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Position paper for the organization of ECMO programs for cardiac failure in adults

Overview of attention for article published in Intensive Care Medicine, February 2018
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About this Attention Score

  • In the top 5% of all research outputs scored by Altmetric
  • High Attention Score compared to outputs of the same age (96th percentile)
  • High Attention Score compared to outputs of the same age and source (82nd percentile)

Mentioned by

twitter
98 tweeters
facebook
8 Facebook pages

Citations

dimensions_citation
45 Dimensions

Readers on

mendeley
96 Mendeley
Title
Position paper for the organization of ECMO programs for cardiac failure in adults
Published in
Intensive Care Medicine, February 2018
DOI 10.1007/s00134-018-5064-5
Pubmed ID
Authors

Darryl Abrams, A. Reshad Garan, Akram Abdelbary, Matthew Bacchetta, Robert H. Bartlett, James Beck, Jan Belohlavek, Yih-Sharng Chen, Eddy Fan, Niall D. Ferguson, Jo-anne Fowles, John Fraser, Michelle Gong, Ibrahim F. Hassan, Carol Hodgson, Xiaotong Hou, Katarzyna Hryniewicz, Shingo Ichiba, William A. Jakobleff, Roberto Lorusso, Graeme MacLaren, Shay McGuinness, Thomas Mueller, Pauline K. Park, Giles Peek, Vin Pellegrino, Susanna Price, Erika B. Rosenzweig, Tetsuya Sakamoto, Leonardo Salazar, Matthieu Schmidt, Arthur S. Slutsky, Christian Spaulding, Hiroo Takayama, Koji Takeda, Alain Vuylsteke, Alain Combes, Daniel Brodie

Abstract

Extracorporeal membrane oxygenation (ECMO) has been used increasingly for both respiratory and cardiac failure in adult patients. Indications for ECMO use in cardiac failure include severe refractory cardiogenic shock, refractory ventricular arrhythmia, active cardiopulmonary resuscitation for cardiac arrest, and acute or decompensated right heart failure. Evidence is emerging to guide the use of this therapy for some of these indications, but there remains a need for additional evidence to guide best practices. As a result, the use of ECMO may vary widely across centers. The purpose of this document is to highlight key aspects of care delivery, with the goal of codifying the current use of this rapidly growing technology. A major challenge in this field is the need to emergently deploy ECMO for cardiac failure, often with limited time to assess the appropriateness of patients for the intervention. For this reason, we advocate for a multidisciplinary team of experts to guide institutional use of this therapy and the care of patients receiving it. Rigorous patient selection and careful attention to potential complications are key factors in optimizing patient outcomes. Seamless patient transport and clearly defined pathways for transition of care to centers capable of providing heart replacement therapies (e.g., durable ventricular assist device or heart transplantation) are essential to providing the highest level of care for those patients stabilized by ECMO but unable to be weaned from the device. Ultimately, concentration of the most complex care at high-volume centers with advanced cardiac capabilities may be a way to significantly improve the care of this patient population.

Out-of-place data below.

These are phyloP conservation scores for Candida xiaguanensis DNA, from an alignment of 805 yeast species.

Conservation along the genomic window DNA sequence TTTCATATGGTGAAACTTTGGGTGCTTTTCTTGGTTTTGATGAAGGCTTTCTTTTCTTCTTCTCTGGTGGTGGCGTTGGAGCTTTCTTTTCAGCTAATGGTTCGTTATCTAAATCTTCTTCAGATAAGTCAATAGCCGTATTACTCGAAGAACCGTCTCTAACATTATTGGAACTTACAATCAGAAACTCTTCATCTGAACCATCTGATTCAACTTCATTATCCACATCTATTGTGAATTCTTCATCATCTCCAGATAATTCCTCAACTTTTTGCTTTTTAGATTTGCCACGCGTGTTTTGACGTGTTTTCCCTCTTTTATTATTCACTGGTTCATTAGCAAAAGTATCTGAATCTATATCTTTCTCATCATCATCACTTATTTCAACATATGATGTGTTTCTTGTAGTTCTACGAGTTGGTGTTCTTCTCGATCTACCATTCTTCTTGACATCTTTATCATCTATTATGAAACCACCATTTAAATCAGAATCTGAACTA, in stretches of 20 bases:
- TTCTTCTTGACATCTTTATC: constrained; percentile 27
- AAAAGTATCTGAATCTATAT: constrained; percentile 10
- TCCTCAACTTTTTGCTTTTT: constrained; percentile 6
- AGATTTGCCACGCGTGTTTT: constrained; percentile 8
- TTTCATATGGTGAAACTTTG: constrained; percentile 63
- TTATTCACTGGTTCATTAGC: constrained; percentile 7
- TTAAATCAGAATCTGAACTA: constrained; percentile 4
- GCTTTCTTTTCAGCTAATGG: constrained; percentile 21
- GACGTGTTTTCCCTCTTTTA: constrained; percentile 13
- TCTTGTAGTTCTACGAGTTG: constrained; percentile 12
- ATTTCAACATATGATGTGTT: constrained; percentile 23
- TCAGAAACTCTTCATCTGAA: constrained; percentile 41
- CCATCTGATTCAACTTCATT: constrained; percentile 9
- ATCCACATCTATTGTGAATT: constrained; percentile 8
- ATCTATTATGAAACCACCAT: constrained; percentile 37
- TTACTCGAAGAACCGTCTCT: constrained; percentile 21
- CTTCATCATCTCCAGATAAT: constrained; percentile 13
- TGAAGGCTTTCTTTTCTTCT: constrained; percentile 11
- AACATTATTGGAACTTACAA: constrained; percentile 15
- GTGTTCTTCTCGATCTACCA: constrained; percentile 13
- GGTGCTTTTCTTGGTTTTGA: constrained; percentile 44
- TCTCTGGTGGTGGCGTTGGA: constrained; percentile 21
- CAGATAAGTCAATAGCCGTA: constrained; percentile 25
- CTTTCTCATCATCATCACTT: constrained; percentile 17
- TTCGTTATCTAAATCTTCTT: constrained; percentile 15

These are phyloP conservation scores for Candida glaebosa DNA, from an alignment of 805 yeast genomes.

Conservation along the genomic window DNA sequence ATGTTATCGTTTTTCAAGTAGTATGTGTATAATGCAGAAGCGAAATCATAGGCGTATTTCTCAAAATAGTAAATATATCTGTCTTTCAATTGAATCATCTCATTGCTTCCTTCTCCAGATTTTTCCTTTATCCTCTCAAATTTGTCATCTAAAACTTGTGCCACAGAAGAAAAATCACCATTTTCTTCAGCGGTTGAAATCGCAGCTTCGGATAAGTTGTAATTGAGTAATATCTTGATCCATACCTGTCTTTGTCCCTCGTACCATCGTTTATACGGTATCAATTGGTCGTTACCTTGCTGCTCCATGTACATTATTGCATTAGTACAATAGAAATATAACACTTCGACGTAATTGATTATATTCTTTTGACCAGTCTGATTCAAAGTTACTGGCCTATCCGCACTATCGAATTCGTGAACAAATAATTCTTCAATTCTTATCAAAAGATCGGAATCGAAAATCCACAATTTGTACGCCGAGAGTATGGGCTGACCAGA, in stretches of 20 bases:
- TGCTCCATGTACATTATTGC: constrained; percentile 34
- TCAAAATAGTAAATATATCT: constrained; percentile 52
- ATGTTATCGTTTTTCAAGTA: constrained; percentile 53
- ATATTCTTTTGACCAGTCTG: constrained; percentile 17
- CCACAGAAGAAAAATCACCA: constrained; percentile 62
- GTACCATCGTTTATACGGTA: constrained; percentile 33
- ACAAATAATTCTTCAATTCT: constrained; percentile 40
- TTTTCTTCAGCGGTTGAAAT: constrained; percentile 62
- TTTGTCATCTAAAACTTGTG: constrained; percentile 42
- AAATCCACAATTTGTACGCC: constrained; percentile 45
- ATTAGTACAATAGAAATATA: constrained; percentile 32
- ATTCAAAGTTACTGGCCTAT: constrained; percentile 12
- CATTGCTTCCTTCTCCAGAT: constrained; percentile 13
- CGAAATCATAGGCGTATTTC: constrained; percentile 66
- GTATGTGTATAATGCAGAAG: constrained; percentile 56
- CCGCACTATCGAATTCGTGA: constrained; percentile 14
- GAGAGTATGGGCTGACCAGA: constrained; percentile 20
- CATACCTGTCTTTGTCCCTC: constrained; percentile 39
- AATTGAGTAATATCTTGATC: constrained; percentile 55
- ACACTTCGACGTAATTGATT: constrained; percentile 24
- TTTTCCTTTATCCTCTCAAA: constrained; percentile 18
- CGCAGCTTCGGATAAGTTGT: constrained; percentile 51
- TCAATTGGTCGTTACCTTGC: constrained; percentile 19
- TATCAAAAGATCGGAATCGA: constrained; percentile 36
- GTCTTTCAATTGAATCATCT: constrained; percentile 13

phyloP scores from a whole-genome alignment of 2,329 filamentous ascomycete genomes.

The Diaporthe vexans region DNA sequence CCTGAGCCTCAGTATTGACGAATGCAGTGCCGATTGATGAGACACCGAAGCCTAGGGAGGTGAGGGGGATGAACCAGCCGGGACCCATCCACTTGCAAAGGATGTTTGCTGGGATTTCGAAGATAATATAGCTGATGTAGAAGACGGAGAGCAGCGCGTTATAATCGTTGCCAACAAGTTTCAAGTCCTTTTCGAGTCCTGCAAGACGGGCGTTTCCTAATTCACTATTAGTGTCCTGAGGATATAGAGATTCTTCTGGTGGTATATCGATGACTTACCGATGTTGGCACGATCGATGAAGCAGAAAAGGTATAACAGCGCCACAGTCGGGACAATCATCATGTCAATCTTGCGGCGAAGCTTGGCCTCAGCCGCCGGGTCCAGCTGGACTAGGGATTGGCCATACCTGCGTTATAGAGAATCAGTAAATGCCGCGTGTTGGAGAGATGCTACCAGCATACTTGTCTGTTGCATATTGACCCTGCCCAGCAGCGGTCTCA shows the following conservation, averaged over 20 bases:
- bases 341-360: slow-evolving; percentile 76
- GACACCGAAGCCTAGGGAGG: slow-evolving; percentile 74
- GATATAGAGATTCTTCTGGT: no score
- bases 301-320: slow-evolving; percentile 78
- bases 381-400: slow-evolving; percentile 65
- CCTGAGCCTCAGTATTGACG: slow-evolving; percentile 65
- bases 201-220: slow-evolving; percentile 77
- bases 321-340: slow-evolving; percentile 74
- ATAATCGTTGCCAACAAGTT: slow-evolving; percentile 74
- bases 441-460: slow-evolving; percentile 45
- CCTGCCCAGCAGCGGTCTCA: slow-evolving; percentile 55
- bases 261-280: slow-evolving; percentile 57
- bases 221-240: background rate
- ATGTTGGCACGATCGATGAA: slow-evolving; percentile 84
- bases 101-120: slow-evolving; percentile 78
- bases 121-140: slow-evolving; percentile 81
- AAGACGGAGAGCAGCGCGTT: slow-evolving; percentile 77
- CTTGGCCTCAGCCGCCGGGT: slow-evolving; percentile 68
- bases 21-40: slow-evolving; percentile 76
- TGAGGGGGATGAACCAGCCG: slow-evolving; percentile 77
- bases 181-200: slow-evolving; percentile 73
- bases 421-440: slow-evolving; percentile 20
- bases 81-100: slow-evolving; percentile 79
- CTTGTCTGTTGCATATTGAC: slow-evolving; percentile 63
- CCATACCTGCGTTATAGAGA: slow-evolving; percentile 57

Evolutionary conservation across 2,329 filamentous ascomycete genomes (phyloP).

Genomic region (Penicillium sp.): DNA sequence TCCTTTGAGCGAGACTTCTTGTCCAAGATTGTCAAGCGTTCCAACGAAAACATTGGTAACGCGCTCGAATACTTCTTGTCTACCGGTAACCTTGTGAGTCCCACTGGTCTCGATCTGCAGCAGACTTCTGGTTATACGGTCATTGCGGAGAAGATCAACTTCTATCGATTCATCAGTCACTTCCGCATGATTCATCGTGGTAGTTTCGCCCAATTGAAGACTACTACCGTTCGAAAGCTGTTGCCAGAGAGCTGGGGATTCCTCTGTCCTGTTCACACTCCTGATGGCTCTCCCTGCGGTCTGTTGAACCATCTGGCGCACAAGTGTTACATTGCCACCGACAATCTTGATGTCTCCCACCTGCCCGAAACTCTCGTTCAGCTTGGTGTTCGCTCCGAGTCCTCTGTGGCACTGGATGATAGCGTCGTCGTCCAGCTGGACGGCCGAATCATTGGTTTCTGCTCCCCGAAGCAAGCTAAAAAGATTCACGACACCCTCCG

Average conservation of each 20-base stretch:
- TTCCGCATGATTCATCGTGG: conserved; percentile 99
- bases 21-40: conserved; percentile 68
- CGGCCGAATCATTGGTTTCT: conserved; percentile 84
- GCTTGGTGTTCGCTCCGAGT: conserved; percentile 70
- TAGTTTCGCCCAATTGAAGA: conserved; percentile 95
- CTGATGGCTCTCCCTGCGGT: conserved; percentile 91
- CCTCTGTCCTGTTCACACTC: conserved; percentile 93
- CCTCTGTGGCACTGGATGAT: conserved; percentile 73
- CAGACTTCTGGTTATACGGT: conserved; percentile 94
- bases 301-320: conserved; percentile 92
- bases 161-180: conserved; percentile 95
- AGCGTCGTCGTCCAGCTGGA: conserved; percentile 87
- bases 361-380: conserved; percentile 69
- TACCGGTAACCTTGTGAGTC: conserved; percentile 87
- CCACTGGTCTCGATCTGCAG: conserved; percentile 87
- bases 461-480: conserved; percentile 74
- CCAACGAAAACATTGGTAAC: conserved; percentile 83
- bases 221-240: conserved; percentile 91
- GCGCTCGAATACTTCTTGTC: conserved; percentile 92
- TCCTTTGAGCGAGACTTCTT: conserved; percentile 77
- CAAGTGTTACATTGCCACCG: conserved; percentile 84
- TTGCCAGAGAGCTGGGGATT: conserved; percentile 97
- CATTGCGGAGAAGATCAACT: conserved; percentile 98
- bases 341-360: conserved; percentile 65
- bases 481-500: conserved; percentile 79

Twitter Demographics

The data shown below were collected from the profiles of 98 tweeters who shared this research output. Click here to find out more about how the information was compiled.

Mendeley readers

The data shown below were compiled from readership statistics for 96 Mendeley readers of this research output. Click here to see the associated Mendeley record.

Geographical breakdown

Country Count As %
Unknown 96 100%

Demographic breakdown

Readers by professional status Count As %
Unspecified 23 24%
Other 15 16%
Professor 9 9%
Researcher 9 9%
Professor > Associate Professor 9 9%
Other 31 32%
Readers by discipline Count As %
Medicine and Dentistry 52 54%
Unspecified 30 31%
Nursing and Health Professions 8 8%
Computer Science 2 2%
Biochemistry, Genetics and Molecular Biology 2 2%
Other 2 2%

Attention Score in Context

This research output has an Altmetric Attention Score of 61. This is our high-level measure of the quality and quantity of online attention that it has received. This Attention Score, as well as the ranking and number of research outputs shown below, was calculated when the research output was last mentioned on 07 August 2018.
All research outputs
#295,264
of 13,786,654 outputs
Outputs from Intensive Care Medicine
#162
of 3,580 outputs
Outputs of similar age
#15,235
of 401,993 outputs
Outputs of similar age from Intensive Care Medicine
#22
of 124 outputs
Altmetric has tracked 13,786,654 research outputs across all sources so far. Compared to these this one has done particularly well and is in the 97th percentile: it's in the top 5% of all research outputs ever tracked by Altmetric.
So far Altmetric has tracked 3,580 research outputs from this source. They typically receive a lot more attention than average, with a mean Attention Score of 12.1. This one has done particularly well, scoring higher than 95% of its peers.
Older research outputs will score higher simply because they've had more time to accumulate mentions. To account for age we can compare this Altmetric Attention Score to the 401,993 tracked outputs that were published within six weeks on either side of this one in any source. This one has done particularly well, scoring higher than 96% of its contemporaries.
We're also able to compare this research output to 124 others from the same source and published within six weeks on either side of this one. This one has done well, scoring higher than 82% of its contemporaries.